If God had put me in charge of the great outdoors, it would not be a pretty sight. Because the truth is, I have tried and failed at growing many things.
So about two years ago I gave it up. I gave it all to Glen. Little did I know then how much I’d learn from this man.
Glen takes care of our yard. He’s not quite a landscaper, not quite a gardener. He’s just a guy who makes his living working on yards.
I spotted him in my parents’ neighborhood years back. It is not a designated senior neighborhood, but it’s a small, tight knit group of older folks who look out for one another. Everyone who lives there is over age 60, and almost all of them contract with Glen to handle their yard work.
One day, after planting and killing yet another hydrangea, I drove to my parents house, walked right up to Glen and told him I needed help with my yard for an upcoming party. And that was it: the party came and went, but two years later Glen is still mowing our grass, planting flowers and trimming our shrubs. In that time I’ve come to know this man. I’ve learned a great deal from him. Not about gardening (there’s no help for my brown thumb), but about life.
It’s amazing what we can learn from those around us. But in this social-media-saturated, never-be-bored with instant-access-to-entertainment-world we live in, lessons from the sidelines are easy to miss. So I’m glad that over the years I’ve taken time to stop and chat with Glen. Today I want to share what he’s taught me.
1-Love what you do and you’ll be happy. Glen drives a regular pick-up truck, it’s not wrapped and there is no logo on the side panel. He does not advertise, his business comes word of mouth. If I happen to be home when he’s here, he will chat with me about our yard. He’ll point out how our grass is coming along, how our holly bushes survived the winter, how the shrubs in our backyard are thriving. I think he cares more about our yard then we do. But isn’t that how it is when you love what you do? Work is not just work, it’s also pleasure.
2-Don’t waste time on meaningless activities. Recently I had to show Glen where our cable wires were buried in order for him to complete his work. It was then I learned he doesn’t own a computer. As I was saying I couldn’t live without the Internet, Glen was saying he doesn’t bother with it. WOW. This seems unheard of to me; I can’t imagine how out of touch he must be. But then I thought about what I do when I’m on my computer. Outside of work, most of my time spent there is of little value. What are we missing out on when we give our time to Facebook, Twitter and Instagram? The answer? A lot.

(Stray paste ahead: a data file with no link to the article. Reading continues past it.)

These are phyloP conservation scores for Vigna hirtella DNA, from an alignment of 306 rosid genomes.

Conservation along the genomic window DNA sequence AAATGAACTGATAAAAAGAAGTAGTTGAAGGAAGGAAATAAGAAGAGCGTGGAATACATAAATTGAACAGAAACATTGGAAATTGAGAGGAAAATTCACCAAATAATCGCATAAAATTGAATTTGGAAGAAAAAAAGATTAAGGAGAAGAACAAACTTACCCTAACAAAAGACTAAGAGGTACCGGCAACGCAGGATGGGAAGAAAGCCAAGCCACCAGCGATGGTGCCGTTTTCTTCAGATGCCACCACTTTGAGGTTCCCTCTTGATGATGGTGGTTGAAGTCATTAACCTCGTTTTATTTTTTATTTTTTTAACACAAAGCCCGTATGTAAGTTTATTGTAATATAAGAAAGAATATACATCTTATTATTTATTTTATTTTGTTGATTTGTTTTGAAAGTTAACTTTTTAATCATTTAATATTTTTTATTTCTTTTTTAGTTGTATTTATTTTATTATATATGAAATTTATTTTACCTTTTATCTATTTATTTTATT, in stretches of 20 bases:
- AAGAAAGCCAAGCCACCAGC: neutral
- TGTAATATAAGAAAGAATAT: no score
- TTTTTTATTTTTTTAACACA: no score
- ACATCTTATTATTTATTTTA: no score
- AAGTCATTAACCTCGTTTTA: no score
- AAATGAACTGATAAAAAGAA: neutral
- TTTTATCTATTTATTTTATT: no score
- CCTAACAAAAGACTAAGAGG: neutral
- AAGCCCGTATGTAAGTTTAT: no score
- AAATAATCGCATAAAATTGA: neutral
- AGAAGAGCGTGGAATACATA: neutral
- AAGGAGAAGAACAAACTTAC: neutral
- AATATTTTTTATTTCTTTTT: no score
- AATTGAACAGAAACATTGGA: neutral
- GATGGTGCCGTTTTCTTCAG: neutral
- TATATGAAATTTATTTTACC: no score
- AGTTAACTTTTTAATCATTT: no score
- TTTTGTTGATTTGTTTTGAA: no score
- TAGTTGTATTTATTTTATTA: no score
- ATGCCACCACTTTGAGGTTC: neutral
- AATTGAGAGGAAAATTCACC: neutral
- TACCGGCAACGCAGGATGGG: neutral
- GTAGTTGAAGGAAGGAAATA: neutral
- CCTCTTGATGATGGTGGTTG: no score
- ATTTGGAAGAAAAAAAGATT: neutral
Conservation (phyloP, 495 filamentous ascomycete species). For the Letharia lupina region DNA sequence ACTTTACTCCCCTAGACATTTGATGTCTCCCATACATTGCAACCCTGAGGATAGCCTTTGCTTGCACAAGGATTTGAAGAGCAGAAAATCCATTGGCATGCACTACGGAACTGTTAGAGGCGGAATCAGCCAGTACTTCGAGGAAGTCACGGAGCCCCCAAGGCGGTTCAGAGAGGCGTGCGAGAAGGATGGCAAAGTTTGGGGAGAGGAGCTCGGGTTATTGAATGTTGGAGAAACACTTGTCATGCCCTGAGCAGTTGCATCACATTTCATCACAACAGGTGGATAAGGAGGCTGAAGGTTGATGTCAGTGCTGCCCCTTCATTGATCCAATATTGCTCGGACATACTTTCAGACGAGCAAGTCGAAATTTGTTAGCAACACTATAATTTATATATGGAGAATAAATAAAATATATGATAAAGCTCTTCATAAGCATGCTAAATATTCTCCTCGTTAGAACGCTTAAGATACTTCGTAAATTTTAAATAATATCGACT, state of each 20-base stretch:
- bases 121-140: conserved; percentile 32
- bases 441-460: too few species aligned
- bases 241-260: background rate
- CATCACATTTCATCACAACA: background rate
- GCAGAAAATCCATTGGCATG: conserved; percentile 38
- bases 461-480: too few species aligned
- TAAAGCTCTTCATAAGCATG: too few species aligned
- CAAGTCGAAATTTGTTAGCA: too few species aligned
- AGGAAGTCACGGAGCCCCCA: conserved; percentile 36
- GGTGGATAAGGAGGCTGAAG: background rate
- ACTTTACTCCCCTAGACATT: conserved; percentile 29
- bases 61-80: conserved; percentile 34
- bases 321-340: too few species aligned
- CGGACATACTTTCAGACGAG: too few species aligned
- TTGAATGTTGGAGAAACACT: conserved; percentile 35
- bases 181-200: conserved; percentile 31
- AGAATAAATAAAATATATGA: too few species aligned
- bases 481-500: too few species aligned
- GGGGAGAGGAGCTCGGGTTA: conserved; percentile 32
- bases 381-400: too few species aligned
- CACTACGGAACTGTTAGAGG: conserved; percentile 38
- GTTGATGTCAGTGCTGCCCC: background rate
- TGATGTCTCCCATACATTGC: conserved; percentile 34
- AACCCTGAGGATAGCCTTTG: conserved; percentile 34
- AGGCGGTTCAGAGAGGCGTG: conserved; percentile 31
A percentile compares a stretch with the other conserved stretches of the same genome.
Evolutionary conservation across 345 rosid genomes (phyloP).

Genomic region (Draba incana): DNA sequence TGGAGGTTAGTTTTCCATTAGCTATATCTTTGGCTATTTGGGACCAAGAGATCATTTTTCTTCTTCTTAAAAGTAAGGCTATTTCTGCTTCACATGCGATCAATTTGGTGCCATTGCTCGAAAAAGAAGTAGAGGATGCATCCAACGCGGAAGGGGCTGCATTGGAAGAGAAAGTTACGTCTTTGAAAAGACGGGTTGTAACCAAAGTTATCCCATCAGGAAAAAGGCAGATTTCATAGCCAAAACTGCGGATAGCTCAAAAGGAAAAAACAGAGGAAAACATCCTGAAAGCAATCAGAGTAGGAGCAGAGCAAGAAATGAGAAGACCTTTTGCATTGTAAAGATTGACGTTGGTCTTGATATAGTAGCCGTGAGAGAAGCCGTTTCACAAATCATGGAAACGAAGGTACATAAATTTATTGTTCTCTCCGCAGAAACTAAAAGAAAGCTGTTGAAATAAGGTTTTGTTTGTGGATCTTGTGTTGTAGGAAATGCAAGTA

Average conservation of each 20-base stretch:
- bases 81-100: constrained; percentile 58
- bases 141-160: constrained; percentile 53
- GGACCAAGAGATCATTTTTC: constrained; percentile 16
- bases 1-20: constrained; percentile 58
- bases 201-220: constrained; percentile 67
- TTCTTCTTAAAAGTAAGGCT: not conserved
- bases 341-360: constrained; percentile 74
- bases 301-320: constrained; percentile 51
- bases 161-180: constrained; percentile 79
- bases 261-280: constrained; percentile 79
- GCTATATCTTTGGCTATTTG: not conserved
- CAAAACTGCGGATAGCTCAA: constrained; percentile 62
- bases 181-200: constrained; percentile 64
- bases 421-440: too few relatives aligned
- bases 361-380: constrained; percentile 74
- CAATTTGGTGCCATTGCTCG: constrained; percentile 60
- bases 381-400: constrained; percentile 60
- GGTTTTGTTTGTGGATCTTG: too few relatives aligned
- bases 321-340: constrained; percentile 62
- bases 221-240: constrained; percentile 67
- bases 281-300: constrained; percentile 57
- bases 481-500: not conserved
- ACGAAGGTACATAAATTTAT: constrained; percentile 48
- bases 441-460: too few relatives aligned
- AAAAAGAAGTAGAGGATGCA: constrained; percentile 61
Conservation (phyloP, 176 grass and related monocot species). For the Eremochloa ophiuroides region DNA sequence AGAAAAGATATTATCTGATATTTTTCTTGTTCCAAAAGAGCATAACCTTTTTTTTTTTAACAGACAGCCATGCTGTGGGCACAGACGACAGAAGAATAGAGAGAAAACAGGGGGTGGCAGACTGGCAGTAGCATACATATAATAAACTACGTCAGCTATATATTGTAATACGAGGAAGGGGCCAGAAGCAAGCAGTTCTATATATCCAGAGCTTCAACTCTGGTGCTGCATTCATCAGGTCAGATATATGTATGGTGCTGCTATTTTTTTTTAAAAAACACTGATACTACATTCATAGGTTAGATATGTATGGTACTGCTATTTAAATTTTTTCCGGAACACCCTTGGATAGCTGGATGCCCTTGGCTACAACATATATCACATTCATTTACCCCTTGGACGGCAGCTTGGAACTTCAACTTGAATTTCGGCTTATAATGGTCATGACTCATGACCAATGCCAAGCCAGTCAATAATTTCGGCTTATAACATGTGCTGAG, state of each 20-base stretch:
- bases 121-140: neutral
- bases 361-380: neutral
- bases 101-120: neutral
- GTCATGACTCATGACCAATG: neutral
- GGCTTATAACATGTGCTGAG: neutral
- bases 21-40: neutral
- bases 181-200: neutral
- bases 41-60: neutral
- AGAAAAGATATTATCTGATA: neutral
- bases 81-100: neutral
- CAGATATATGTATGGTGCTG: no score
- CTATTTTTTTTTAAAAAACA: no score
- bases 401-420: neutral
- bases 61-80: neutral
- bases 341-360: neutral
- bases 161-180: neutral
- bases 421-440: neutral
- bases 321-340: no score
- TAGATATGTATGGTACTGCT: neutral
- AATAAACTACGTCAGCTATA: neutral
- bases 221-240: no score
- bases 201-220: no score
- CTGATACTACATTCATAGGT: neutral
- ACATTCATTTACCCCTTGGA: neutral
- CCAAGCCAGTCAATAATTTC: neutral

3-Value People, not things. I don’t know much about Glen’s personal life, but I know he values people. He works with his son and he knows all his clients by name. And I saw the sadness in his eyes when I had to tell him my mom passed away. I’ll never forget what he once said to me, “It’s the worst part of my job,” he sighed, “When I get to know people and then they pass away, or have health troubles, it’s terrible.” Something tells me Glen isn’t worried about losing a client so much as he is saddened by the loss of another human being. Putting people first, work second; it’s a good reminder for us all.
4-Take Time Off. In the spring, summer and fall, we see a lot of Glen. He’ll stop by to seed or check on plants or mow the grass. But every winter he heads south and enjoys some well-deserved time off. Time that I’m sure renews him, gets him ready for the hard work that awaits in the coming months. A recent article on ABC News states Americans work more and take less vacation than anyone in the industrialized world. The question is, why? Do we really want to put that accomplishment on our tombstone? We too need to rest.
I don’t know Glen all that well. I don’t know where he’s from or where he went to school or what his favorite sports teams are, but I do know a lot about his character. I must say it makes me wish I were more of a gardener.